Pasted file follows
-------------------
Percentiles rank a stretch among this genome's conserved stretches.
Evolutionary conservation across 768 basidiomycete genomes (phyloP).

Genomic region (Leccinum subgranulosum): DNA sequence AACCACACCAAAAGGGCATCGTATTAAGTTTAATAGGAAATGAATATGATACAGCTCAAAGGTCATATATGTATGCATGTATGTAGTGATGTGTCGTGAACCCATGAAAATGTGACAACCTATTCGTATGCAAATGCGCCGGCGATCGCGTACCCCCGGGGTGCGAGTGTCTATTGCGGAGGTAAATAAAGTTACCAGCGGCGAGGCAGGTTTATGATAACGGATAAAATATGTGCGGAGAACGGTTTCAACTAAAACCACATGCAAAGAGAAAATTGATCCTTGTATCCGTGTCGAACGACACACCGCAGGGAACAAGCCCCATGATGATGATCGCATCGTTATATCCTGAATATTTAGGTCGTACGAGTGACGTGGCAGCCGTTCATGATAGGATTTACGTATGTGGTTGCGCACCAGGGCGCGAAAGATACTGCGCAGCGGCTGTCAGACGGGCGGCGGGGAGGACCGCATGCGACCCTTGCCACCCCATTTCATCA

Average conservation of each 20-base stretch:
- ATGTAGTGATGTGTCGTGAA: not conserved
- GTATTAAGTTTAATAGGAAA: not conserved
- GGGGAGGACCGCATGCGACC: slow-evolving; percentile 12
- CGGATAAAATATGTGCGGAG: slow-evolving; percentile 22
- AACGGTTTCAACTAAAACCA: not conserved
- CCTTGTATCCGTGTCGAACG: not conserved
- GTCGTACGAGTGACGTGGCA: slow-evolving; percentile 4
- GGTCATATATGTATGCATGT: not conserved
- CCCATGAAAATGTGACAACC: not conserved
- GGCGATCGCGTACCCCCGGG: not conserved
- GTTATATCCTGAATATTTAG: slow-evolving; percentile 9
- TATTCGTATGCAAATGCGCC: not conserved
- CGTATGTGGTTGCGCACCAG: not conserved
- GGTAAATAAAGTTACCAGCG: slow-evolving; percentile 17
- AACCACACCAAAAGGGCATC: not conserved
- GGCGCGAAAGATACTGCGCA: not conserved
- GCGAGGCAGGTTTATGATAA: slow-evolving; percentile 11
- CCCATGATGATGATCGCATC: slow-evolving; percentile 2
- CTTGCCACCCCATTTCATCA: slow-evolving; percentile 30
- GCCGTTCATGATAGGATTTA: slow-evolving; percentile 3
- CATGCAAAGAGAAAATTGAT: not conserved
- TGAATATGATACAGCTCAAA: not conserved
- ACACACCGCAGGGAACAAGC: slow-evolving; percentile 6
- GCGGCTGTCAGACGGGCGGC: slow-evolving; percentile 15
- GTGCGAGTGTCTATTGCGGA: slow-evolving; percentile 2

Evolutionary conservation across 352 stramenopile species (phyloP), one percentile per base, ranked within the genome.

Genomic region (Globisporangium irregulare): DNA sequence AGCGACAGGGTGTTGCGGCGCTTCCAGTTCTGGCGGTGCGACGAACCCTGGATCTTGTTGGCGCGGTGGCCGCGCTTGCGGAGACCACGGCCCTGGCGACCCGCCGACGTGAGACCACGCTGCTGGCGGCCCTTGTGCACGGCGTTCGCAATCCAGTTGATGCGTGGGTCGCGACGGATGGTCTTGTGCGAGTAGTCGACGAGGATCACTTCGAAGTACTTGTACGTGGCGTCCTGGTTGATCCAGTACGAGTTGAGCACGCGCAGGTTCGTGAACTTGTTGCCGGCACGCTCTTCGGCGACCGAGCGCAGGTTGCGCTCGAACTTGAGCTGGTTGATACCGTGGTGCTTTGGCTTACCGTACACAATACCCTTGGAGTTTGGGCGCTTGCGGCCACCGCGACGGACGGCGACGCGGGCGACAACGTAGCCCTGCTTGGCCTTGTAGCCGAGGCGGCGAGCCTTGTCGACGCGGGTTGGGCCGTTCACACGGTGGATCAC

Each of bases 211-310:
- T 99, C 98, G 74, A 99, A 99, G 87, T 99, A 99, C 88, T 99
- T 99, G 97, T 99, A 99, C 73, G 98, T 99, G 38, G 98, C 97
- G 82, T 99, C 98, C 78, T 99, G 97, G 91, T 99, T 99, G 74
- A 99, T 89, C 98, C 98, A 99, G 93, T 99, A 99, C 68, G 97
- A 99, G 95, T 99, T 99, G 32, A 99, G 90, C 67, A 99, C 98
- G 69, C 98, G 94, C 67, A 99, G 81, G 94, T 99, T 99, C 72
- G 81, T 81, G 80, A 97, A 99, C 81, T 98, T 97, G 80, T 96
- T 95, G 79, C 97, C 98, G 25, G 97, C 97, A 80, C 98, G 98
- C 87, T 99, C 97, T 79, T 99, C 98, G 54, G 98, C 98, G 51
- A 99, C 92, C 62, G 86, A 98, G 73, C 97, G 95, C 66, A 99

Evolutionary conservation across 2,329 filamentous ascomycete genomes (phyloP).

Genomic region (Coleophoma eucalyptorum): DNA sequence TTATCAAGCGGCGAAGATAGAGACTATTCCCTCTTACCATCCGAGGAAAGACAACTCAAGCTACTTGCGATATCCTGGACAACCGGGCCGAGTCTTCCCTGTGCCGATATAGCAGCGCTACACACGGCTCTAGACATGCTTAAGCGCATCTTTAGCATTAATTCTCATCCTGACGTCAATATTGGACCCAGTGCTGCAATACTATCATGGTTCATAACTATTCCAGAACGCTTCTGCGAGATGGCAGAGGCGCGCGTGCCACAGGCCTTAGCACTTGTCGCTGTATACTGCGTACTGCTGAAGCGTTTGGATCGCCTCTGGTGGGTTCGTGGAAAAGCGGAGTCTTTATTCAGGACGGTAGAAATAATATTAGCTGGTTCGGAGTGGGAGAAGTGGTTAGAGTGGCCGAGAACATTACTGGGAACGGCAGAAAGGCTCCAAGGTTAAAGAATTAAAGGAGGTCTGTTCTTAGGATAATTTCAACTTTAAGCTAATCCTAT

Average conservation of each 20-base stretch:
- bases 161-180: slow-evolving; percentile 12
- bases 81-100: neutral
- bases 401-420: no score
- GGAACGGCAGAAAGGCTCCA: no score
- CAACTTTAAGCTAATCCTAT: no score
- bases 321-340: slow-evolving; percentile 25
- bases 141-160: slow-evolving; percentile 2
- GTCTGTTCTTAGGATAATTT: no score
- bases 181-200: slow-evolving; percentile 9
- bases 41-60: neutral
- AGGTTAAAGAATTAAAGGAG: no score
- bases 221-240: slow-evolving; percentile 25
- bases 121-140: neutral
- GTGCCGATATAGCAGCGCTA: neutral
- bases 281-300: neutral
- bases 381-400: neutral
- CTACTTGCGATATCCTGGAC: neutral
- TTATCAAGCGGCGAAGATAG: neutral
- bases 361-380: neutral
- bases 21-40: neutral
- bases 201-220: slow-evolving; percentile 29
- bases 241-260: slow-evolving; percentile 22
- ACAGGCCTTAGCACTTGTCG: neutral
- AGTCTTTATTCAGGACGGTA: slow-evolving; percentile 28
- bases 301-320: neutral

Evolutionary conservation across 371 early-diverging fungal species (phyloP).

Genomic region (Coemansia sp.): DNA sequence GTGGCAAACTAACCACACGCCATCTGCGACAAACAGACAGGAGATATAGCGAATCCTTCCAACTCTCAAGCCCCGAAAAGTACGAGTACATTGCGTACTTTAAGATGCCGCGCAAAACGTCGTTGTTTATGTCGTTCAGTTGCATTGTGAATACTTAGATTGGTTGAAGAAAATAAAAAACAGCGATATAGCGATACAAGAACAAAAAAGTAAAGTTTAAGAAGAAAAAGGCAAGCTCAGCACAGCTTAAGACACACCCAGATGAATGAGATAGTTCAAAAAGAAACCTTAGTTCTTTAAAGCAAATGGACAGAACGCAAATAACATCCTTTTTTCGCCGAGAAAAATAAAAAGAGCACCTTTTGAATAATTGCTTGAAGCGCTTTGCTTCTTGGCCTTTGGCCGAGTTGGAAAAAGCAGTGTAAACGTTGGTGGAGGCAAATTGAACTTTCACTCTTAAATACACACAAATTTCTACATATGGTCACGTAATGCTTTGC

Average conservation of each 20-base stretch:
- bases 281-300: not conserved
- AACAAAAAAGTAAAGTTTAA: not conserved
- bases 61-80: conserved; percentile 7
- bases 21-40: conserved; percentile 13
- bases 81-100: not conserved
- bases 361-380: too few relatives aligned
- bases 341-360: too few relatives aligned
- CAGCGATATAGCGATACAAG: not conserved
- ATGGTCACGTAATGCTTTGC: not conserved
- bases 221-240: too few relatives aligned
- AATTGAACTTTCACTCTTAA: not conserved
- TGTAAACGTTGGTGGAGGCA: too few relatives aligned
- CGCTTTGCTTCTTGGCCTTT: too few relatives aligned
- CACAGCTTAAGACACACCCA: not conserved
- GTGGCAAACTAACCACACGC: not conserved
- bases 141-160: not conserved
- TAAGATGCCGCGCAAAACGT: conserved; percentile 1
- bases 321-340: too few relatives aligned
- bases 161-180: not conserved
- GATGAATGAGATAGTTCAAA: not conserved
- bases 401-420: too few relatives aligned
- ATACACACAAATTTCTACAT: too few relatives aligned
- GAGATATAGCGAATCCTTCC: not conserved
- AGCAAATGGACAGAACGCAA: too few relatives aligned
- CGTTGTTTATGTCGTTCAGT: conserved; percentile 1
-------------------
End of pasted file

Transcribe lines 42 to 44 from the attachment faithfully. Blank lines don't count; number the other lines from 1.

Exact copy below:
- A 99, C 92, C 62, G 86, A 98, G 73, C 97, G 95, C 66, A 99

Evolutionary conservation across 2,329 filamentous ascomycete genomes (phyloP).

Genomic region (Coleophoma eucalyptorum): DNA sequence TTATCAAGCGGCGAAGATAGAGACTATTCCCTCTTACCATCCGAGGAAAGACAACTCAAGCTACTTGCGATATCCTGGACAACCGGGCCGAGTCTTCCCTGTGCCGATATAGCAGCGCTACACACGGCTCTAGACATGCTTAAGCGCATCTTTAGCATTAATTCTCATCCTGACGTCAATATTGGACCCAGTGCTGCAATACTATCATGGTTCATAACTATTCCAGAACGCTTCTGCGAGATGGCAGAGGCGCGCGTGCCACAGGCCTTAGCACTTGTCGCTGTATACTGCGTACTGCTGAAGCGTTTGGATCGCCTCTGGTGGGTTCGTGGAAAAGCGGAGTCTTTATTCAGGACGGTAGAAATAATATTAGCTGGTTCGGAGTGGGAGAAGTGGTTAGAGTGGCCGAGAACATTACTGGGAACGGCAGAAAGGCTCCAAGGTTAAAGAATTAAAGGAGGTCTGTTCTTAGGATAATTTCAACTTTAAGCTAATCCTAT